Synopsis: Single Ladies follows the misadventures of unlikely trio Catherine, Nina and Hashim as they try to save their sex positive radio show from the conservative owners of the station.
Production credit: Single Ladies is a Story Republic production. Production investment from Screen Australia and Screenwest.
TIME & PLACE
7 x 9 mins
Gemini Arts and Media Pty Ltd (QLD)
Producer:Tam Sainsbury, Dylan Schenkeveld
Synopsis:After living abroad for years, magazine writer Rebecca Woodruff returns for a holiday to her hometown of Golden Beach with her husband and daughter. Her family; divorced mum and dad, her mum’s new lesbian partner, her married sister and wildly single lawyer brother; are all thrilled to have her home. As Rebecca navigates her family’s chaos, her marriage begins to crumble and her deeply hidden secret begins to surface and she realises that maybe this is the time and the place where she now needs to be…..permanently.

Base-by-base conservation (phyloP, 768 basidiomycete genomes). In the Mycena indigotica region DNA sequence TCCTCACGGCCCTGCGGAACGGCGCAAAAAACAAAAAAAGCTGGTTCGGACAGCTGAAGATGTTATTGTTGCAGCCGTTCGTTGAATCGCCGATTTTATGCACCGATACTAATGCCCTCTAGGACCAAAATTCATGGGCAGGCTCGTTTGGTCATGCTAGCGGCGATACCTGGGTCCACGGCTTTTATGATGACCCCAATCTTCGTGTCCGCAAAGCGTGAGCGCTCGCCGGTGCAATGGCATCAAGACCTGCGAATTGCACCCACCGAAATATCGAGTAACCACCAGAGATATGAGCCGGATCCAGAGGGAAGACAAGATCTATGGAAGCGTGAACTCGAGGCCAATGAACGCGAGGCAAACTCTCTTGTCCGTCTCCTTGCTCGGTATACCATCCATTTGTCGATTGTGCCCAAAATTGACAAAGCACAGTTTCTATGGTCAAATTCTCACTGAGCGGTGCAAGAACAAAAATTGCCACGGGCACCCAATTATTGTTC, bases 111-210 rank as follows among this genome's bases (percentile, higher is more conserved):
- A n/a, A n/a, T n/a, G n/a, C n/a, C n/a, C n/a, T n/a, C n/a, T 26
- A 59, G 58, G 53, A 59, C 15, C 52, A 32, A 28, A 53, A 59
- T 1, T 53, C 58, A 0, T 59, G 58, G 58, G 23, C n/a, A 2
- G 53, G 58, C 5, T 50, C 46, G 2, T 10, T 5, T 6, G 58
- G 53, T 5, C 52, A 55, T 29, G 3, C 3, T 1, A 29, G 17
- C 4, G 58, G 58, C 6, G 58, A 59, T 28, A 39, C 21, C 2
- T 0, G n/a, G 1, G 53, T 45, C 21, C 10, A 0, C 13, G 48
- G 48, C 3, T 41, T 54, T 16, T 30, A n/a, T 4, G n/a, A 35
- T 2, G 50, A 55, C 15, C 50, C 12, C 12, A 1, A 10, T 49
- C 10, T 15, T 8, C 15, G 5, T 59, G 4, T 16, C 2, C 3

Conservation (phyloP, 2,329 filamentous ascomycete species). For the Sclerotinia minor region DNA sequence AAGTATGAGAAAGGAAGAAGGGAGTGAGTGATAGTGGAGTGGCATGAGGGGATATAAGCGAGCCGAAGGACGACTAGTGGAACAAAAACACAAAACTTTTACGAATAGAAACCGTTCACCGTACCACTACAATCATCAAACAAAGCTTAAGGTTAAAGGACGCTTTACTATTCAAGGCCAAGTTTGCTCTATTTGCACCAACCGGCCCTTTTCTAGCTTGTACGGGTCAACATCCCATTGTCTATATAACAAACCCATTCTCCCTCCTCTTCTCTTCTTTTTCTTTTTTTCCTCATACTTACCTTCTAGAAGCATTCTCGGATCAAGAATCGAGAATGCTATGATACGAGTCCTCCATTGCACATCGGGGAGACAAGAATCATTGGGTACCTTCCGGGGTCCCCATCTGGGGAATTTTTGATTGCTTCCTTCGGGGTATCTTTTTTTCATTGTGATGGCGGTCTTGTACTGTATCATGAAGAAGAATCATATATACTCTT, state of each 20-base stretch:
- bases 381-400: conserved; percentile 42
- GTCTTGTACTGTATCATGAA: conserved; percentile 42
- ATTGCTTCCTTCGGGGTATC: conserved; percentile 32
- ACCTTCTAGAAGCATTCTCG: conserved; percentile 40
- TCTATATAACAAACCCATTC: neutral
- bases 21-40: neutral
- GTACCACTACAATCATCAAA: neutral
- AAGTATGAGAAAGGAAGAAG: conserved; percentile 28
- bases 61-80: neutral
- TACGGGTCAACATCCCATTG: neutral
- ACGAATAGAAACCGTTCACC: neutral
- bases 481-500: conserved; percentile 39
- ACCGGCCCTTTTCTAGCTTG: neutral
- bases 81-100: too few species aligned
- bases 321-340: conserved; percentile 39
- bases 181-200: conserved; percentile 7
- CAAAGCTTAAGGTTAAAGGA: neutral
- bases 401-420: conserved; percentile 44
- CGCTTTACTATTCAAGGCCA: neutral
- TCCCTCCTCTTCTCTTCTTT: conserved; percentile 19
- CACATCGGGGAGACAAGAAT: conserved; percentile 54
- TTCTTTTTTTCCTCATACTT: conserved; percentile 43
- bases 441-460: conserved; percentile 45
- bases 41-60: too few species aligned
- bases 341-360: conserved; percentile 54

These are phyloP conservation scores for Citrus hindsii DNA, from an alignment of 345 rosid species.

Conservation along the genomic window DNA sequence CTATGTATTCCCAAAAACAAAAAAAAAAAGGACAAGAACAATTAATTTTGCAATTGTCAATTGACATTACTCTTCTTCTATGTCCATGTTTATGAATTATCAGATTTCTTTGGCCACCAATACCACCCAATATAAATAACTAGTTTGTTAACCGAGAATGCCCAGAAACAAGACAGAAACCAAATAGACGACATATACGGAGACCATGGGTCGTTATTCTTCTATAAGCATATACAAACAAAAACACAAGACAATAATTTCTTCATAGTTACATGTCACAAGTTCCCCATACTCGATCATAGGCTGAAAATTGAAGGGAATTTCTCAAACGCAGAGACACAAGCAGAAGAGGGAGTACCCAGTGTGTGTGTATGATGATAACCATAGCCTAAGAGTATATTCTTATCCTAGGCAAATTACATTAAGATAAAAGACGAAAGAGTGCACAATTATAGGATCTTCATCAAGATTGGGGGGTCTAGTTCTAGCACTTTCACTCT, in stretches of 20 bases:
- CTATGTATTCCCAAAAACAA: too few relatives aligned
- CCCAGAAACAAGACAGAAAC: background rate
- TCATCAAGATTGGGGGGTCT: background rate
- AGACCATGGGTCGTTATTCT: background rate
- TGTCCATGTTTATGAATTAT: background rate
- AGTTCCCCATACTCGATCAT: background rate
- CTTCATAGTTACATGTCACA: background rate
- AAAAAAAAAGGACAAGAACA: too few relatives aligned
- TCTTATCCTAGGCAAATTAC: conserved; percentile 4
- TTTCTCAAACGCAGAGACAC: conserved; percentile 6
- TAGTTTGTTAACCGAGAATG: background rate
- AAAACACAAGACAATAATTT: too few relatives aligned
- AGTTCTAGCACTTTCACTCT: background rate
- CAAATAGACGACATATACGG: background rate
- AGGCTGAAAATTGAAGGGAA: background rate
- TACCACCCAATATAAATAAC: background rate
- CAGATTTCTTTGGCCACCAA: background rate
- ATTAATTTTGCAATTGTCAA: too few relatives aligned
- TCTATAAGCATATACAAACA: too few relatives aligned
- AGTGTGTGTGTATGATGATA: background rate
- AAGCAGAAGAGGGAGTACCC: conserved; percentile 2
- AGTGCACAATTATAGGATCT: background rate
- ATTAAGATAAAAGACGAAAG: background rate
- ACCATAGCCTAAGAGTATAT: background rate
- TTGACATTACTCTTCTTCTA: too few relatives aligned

Production Credit: Time & Place is a Gemini Arts and Media production. Principal production investment from Screen Australia, in association with Sunshine Coast Council and Arts Queensland.
The future of Australian comedy is here! You know, just like it has been with every other online pilot project of the last few years.
The shows might be perfectly fine: the real question nobody ever seems to get around to asking is “after you make your short, what comes next?” The days of US markets being willing to throw cash to make season two of The Katering Show a reality seem to be behind us, and local markets aren’t exactly rushing to greenlight half hour shows from unknowns. Maybe mentioning Superwog a whole lot will convince people that yeah, you really can make it big if you just keep trying.
But probably not.